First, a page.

From Chapter 4: “Preparation: When the Wind Blows” in Ingredients of Outliers
Where’s the Flight Deck?
If you’re sitting on a commercial airliner that’s preparing for takeoff and happen to overhear the captain asking that question, it probably wouldn’t do a whole lot for your peace of mind. An unlikely situation? Sure it is, but I heard of one case where it could have happened.
Years ago, a senior captain of one of the major airlines was preparing to fly a Boeing 747 from Los Angeles to Seoul, Korea. It would be the first time he’d ever even set foot on a 747, much less flown one, and had a full load of passengers counting on him.
As he was making his way through a hangar to board the flight, he spotted another 747 on which a crew was doing some maintenance, so he decided to climb aboard and look around. Walking forward through the main cabin, he reached the front of the plane, but there was no flight deck or cockpit to be found. That’s when he learned from a nearby mechanic that the cockpit on the 747 is on the upper deck.
Imagine if that had been the plane scheduled for Korea. Walking up the aisle of that fully loaded plane and having to ask one of the flight crew—or worse, one of the passengers—how to get to the cockpit would likely have triggered a stampede toward the exits.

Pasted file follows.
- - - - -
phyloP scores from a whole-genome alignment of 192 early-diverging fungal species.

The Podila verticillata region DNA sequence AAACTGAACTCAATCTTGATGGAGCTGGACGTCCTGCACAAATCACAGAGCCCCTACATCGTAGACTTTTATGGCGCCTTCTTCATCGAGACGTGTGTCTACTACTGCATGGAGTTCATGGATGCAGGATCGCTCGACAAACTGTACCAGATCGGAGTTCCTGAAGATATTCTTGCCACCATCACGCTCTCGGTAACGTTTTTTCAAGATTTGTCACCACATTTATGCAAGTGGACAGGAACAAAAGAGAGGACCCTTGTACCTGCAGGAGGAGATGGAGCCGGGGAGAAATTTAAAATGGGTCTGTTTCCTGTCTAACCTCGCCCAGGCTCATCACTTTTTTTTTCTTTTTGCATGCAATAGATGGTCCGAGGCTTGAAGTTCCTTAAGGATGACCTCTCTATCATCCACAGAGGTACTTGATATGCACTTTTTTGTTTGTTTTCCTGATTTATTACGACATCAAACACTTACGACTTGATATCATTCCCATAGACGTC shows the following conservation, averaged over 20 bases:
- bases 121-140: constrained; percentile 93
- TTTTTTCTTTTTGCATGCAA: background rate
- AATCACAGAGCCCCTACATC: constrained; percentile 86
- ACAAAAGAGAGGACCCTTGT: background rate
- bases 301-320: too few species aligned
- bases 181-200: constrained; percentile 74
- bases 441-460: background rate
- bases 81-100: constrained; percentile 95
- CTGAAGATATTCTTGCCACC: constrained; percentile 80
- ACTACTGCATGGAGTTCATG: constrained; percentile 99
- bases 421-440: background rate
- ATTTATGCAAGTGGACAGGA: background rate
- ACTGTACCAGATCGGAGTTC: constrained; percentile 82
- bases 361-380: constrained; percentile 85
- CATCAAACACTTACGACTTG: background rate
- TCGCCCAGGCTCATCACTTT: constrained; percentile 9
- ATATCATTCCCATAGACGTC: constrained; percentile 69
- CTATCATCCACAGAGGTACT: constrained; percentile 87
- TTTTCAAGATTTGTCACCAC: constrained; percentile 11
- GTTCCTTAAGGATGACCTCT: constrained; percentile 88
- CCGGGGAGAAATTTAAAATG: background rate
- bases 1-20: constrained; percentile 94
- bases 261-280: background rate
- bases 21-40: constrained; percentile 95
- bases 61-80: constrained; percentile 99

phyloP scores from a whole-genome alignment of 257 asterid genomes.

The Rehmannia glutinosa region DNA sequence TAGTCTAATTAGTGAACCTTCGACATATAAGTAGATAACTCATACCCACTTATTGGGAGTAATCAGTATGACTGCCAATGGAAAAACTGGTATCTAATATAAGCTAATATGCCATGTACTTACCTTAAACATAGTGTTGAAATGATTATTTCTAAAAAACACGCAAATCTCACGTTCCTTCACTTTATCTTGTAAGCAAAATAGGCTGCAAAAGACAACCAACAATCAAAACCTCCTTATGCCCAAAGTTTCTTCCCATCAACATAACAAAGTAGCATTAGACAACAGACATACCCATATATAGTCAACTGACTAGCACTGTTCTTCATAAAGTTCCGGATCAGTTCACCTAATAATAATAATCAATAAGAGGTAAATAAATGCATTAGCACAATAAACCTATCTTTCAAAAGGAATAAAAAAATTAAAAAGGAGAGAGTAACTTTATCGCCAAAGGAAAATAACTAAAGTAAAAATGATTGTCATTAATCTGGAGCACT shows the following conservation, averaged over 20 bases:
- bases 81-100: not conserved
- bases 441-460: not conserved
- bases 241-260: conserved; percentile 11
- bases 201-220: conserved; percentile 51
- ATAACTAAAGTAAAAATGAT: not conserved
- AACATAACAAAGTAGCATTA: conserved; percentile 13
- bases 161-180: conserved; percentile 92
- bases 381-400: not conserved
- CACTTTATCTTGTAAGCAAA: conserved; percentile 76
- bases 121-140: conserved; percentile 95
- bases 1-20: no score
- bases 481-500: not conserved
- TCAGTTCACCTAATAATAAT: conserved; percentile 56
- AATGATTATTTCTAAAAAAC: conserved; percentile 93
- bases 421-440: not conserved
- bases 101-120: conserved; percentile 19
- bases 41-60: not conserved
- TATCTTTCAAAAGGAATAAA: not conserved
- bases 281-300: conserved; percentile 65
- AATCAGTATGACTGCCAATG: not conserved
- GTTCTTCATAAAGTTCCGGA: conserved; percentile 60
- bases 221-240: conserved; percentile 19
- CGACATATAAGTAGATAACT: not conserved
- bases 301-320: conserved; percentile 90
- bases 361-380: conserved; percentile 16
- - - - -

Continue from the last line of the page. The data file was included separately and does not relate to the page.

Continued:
But was that pilot unprepared to fly that plane? Certainly not! He’d spent many hours in a flight simulator, which was an exact replica of the 747 cockpit. He’d already learned everything he needed to know about flying that plane and had dealt with extremely realistic simulations of just about every potential emergency. That training, combined with some 25,000 hours of flight time during his career, had him fully prepared to fly that aircraft (once he located the flight deck, of course).
Occasionally, before performing a spinal tap (inserting a long needle into the space where the spinal cord travels) I will remark, “I think this is how you do this—it’s my first one.” When I say that, I get some gauge on the person’s level of engagement and certainly on his or her sense of humor. Does making this comment mean I’m unprepared? No, it means I have a sick sense of humor.
Last year, I was involved in a near fatal airplane crash. I was the passenger in the cockpit of a plane which crashed on takeoff. A pilot friend was flying when a gust of wind hit us right at the moment of takeoff from a mountain airstrip. The plane veered off the runway to the left and then back to the right before striking a hangar.
Luckily, the person in the backseat near the exit (also a pilot) kicked the door open a moment before impact. Otherwise, we’d have been trapped. The pilot adroitly swung the tail of the plane around just prior to impact and therefore avoided going head first into the hangar door. We were all able to jump out as the plane caught fire and then exploded. No one said a word during the event; it was as if we’d rehearsed for this moment. The three of us have been flying together for a number of years, and oddly enough, we talked through a couple of “what if” scenarios over dinner the night before. One of the scenarios we talked about was being trapped in a burning plane and how important it was to jettison the doors prior to impact.
Here’s the bottom line: if you know what’s coming, if you’ve thought about all the various permutations of what could happen, nothing surprises you because you’ve already been there—you’ve prepared.